Thursday, May 22, 2008

Wii versus 360 and PS3

My friend Darren repeated something often said about this batch of consoles: the Wii is the only truly next-gen console, while the 360 and PS3 are not really very innovative. I disagree.

As I told Darren, he's in good company. Will Wright, my favorite game designer, has made much the same claim. But I think that view is a failure to look beyond the obvious. It fails to recognize that a simple increase in processing and memory can and often does have a huge effect on gameplay -- not just evolutionary change, but also revolutionary change.

I only have experience with the 360, so I'm going to focus exclusively on that console. And let's be clear about something: this is not a fan post. If I had the money to, I'd own all three consoles. This is in no way bashing the Wii. I just want to explain why the 360 and PS3 should not be accused of failing to innovate.

Even the Xbox 360's first batch of games hinted at the new possibilities unlocked by the console's power. Kameo, a game by Rare that reminded me a lot of DonkeyKong 64, proved the different type of fun that could be had from charging through an endless horde of enemies. Gears of Wars 2 will apparently explore that idea further.

Oblivion could not have happened on the Wii. The visuals in that game are not fluff... they're an essential part of the experience. The massive gameworld, which requires a lot of memory, is essential to the experience. Something else that's essential to Oblivion: complex controls. The Wii remote and nunchuk are cool, but they're not capable of as many control options as a single 360 controller with two pressure-sensitive analog sticks and 19 buttons (including being able to click the analog sticks and push the d-pad in 8 directions) aside from the Start button.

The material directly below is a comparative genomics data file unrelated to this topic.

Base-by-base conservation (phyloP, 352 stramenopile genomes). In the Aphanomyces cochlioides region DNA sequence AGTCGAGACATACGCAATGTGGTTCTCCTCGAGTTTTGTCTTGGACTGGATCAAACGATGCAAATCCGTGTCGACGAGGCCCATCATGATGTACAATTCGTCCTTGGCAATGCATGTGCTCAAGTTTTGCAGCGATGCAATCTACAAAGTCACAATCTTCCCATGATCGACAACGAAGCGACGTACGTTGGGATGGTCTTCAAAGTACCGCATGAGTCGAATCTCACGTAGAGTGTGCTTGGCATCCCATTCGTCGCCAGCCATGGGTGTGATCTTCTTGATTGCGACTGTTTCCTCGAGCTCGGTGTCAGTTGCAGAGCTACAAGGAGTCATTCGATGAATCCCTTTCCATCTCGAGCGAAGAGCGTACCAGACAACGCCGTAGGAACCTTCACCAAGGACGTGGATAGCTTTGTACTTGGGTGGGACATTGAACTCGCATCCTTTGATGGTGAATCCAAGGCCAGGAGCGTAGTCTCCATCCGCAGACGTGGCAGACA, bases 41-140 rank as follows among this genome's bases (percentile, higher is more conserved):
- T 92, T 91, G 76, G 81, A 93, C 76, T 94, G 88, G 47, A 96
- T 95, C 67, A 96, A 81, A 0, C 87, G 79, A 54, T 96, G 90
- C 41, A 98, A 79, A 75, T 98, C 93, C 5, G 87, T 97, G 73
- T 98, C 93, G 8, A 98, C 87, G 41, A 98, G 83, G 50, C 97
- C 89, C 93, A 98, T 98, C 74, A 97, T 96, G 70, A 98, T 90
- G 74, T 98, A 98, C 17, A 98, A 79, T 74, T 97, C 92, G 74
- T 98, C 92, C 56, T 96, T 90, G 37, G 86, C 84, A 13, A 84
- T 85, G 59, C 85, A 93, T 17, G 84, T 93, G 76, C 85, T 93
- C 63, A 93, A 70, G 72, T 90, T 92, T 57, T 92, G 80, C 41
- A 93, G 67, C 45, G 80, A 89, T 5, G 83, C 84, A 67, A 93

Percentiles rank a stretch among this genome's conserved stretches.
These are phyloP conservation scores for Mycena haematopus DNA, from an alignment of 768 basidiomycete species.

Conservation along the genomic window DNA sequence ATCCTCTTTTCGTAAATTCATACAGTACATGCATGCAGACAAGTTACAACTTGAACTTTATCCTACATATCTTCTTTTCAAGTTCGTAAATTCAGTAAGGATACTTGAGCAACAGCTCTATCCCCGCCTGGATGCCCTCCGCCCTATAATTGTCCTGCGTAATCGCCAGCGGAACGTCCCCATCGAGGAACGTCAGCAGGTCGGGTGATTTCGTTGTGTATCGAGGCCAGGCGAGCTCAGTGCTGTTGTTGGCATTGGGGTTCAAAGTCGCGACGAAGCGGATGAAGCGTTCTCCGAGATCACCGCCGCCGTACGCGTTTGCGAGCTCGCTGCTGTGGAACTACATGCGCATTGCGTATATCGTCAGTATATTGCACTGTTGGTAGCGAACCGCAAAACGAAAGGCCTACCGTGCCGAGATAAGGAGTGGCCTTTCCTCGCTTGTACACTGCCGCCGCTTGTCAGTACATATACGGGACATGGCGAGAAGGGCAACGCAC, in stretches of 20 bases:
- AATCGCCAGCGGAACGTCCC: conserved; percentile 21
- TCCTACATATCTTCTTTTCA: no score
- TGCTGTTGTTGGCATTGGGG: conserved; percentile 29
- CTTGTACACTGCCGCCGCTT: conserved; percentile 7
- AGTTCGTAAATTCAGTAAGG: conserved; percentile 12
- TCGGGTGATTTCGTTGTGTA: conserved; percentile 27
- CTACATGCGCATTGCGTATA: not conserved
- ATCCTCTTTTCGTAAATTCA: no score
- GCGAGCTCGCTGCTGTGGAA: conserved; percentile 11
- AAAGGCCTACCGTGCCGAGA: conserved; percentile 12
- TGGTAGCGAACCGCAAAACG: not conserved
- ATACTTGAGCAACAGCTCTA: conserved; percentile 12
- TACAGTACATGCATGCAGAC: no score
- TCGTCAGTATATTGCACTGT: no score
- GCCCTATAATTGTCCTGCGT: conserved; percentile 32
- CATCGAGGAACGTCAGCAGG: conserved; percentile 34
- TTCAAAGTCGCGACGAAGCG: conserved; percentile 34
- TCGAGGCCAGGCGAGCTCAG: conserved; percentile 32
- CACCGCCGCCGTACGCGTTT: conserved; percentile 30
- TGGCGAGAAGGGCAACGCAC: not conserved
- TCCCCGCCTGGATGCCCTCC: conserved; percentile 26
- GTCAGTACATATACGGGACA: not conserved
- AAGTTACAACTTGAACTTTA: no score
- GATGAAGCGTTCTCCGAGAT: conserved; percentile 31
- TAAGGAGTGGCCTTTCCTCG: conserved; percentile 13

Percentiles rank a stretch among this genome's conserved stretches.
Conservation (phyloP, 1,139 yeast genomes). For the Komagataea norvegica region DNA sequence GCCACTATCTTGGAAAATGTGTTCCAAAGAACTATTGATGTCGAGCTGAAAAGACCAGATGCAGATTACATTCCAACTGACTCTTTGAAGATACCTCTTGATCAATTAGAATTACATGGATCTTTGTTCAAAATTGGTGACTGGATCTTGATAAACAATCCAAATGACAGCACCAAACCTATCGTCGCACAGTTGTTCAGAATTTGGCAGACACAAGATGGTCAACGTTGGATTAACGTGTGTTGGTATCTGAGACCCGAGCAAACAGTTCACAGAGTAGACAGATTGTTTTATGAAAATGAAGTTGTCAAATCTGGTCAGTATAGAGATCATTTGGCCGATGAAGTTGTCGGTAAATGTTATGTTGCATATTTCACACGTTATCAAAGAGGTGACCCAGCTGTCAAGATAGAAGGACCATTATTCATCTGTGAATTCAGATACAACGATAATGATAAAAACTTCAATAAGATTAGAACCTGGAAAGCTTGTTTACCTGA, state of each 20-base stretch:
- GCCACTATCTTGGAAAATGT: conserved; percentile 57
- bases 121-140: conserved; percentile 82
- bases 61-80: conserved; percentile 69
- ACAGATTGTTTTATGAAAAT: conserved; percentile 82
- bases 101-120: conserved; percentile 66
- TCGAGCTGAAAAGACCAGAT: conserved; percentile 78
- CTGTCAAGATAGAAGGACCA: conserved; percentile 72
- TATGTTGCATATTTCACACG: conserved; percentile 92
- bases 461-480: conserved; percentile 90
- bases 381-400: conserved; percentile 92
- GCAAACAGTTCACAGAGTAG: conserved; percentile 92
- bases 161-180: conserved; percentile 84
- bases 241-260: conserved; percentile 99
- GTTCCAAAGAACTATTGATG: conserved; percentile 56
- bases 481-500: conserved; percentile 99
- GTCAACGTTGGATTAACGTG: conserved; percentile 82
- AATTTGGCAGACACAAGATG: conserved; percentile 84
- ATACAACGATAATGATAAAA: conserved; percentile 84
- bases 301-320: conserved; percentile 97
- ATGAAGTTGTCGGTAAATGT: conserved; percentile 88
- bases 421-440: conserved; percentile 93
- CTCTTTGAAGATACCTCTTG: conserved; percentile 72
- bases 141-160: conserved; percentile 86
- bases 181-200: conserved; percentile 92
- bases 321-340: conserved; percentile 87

Could the lighting and shadows of Dead Space, combined with the game's strategic dismemberment feature and its zero gravity environments, be done on the Wii? Or the water effects of Bioshock? How about the flurry of AI and animations for LOTR: Battle for Middle Earth 2? Or the detailed cities and motion-captured animations of Assassin's Creed?

Star Wars: The Force Unleashed will be released on every console, yet the 360 and PS3 aren't getting the multiplayer component that the other versions get. Why? I don't know, but I think it's probably meant to make up for the better experience the more powerful consoles are able to provide solely due to their power. One of the devs explicitly mentioned that the 360 and PS3 inspired them to make such a game. I'd be willing to bet that there's more than merely a difference in visuals between the game versions (but I could be wrong).

To be clear, the Wii is capable of impressive visuals, physics, and greater things than we've yet seen. But it's indisputably not capable of many specific designs.

One might argue that these new types of gameplay all could have been seen in PC gaming. But so could the Wii's motion controls. There's nothing any of the consoles have done that could not have been developed for the PC.

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